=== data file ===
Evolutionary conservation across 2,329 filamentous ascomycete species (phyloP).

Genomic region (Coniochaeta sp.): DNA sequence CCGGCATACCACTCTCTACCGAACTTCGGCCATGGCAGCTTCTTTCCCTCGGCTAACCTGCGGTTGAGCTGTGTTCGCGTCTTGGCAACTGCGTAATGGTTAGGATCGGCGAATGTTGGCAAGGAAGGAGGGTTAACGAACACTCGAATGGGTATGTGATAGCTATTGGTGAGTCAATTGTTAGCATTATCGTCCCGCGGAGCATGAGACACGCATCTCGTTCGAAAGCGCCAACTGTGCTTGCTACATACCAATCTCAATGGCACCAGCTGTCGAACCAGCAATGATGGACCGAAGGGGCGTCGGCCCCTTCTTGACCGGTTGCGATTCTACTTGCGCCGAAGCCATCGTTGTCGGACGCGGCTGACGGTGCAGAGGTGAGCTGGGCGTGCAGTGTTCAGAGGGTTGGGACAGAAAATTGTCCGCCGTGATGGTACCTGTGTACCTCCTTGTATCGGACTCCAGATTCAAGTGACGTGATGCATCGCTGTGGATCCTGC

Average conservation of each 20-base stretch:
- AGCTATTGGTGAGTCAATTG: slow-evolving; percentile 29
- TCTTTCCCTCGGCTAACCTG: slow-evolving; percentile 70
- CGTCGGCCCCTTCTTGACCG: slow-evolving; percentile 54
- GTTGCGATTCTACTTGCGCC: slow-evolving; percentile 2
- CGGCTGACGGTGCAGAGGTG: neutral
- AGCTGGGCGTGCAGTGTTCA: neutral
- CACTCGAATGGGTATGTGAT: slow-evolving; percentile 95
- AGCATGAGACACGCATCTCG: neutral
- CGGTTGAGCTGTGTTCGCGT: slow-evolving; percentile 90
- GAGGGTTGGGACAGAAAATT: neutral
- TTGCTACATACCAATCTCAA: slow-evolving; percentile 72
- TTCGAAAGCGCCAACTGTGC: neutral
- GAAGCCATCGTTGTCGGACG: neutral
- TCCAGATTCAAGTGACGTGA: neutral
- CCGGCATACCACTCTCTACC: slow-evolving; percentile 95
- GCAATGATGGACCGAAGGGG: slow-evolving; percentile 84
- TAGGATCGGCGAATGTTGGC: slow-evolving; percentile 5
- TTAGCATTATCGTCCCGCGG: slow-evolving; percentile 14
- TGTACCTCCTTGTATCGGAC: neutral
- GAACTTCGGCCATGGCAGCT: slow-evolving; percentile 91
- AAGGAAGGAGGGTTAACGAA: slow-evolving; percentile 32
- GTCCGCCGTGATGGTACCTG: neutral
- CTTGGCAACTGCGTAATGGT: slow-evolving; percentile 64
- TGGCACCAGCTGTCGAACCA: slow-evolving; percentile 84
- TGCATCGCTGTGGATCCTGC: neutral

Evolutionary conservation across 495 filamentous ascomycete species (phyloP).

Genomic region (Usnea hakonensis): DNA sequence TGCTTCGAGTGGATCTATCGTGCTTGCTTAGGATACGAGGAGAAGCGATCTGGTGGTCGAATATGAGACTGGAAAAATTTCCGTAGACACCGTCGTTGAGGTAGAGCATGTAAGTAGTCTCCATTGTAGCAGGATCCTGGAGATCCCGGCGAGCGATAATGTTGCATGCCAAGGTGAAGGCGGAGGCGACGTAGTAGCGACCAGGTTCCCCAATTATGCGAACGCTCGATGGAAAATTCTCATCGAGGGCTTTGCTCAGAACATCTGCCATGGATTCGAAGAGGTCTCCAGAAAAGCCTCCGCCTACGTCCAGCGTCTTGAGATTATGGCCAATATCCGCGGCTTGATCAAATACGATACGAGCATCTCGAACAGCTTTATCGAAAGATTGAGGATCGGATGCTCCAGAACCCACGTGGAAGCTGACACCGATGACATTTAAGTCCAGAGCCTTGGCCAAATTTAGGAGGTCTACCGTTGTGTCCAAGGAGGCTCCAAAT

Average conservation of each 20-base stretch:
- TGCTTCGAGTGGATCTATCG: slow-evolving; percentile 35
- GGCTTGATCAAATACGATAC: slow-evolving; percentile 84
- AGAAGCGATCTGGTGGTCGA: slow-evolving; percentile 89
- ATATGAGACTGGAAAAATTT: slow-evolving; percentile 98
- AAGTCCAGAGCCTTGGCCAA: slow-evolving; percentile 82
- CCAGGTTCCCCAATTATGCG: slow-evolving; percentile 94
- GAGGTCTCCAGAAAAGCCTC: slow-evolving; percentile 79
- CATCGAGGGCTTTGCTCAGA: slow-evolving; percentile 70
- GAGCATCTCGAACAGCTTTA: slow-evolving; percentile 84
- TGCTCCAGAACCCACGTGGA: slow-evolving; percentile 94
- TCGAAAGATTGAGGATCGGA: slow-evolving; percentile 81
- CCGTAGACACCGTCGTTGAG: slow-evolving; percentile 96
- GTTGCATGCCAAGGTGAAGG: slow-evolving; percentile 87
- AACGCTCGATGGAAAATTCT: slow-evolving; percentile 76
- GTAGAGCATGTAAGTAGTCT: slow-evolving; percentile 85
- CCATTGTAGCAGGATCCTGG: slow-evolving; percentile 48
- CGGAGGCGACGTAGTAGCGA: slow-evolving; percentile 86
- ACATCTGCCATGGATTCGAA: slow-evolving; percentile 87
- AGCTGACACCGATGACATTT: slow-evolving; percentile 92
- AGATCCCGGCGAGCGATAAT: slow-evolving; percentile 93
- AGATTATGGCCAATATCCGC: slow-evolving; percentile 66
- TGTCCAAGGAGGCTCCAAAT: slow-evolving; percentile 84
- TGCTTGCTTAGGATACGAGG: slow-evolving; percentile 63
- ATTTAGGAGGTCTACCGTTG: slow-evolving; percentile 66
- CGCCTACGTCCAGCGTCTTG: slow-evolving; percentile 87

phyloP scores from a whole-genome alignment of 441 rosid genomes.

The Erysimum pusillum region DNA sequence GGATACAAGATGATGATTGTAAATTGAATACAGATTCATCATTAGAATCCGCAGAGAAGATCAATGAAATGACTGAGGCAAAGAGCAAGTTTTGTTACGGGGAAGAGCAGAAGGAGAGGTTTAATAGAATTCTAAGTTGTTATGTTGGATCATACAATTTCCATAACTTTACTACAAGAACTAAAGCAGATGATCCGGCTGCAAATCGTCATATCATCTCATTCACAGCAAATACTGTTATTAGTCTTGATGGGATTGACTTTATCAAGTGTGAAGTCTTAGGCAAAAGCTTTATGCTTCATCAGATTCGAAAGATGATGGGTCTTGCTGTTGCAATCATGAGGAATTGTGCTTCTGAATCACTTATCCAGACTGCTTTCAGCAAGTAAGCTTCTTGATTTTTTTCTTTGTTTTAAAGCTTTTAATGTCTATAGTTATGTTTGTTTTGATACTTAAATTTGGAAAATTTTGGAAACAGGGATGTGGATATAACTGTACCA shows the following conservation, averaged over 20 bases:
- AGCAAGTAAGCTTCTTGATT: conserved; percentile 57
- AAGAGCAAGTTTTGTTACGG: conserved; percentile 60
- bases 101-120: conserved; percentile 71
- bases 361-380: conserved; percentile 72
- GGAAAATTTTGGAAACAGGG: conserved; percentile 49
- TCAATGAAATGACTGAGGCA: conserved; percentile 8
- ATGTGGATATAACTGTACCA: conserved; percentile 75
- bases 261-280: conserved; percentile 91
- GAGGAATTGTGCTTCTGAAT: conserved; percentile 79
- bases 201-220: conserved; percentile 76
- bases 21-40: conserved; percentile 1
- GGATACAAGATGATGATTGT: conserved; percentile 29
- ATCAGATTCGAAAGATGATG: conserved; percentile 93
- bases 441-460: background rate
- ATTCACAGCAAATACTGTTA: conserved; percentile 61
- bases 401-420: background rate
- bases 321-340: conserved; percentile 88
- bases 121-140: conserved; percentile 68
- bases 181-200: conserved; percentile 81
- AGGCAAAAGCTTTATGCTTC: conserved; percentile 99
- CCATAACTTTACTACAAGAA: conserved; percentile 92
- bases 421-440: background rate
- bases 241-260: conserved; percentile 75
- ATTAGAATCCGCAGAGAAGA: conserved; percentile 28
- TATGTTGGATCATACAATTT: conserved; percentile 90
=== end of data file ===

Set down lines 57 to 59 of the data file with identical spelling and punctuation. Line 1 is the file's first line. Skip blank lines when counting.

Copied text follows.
phyloP scores from a whole-genome alignment of 441 rosid genomes.

The Erysimum pusillum region DNA sequence GGATACAAGATGATGATTGTAAATTGAATACAGATTCATCATTAGAATCCGCAGAGAAGATCAATGAAATGACTGAGGCAAAGAGCAAGTTTTGTTACGGGGAAGAGCAGAAGGAGAGGTTTAATAGAATTCTAAGTTGTTATGTTGGATCATACAATTTCCATAACTTTACTACAAGAACTAAAGCAGATGATCCGGCTGCAAATCGTCATATCATCTCATTCACAGCAAATACTGTTATTAGTCTTGATGGGATTGACTTTATCAAGTGTGAAGTCTTAGGCAAAAGCTTTATGCTTCATCAGATTCGAAAGATGATGGGTCTTGCTGTTGCAATCATGAGGAATTGTGCTTCTGAATCACTTATCCAGACTGCTTTCAGCAAGTAAGCTTCTTGATTTTTTTCTTTGTTTTAAAGCTTTTAATGTCTATAGTTATGTTTGTTTTGATACTTAAATTTGGAAAATTTTGGAAACAGGGATGTGGATATAACTGTACCA shows the following conservation, averaged over 20 bases:
- AGCAAGTAAGCTTCTTGATT: conserved; percentile 57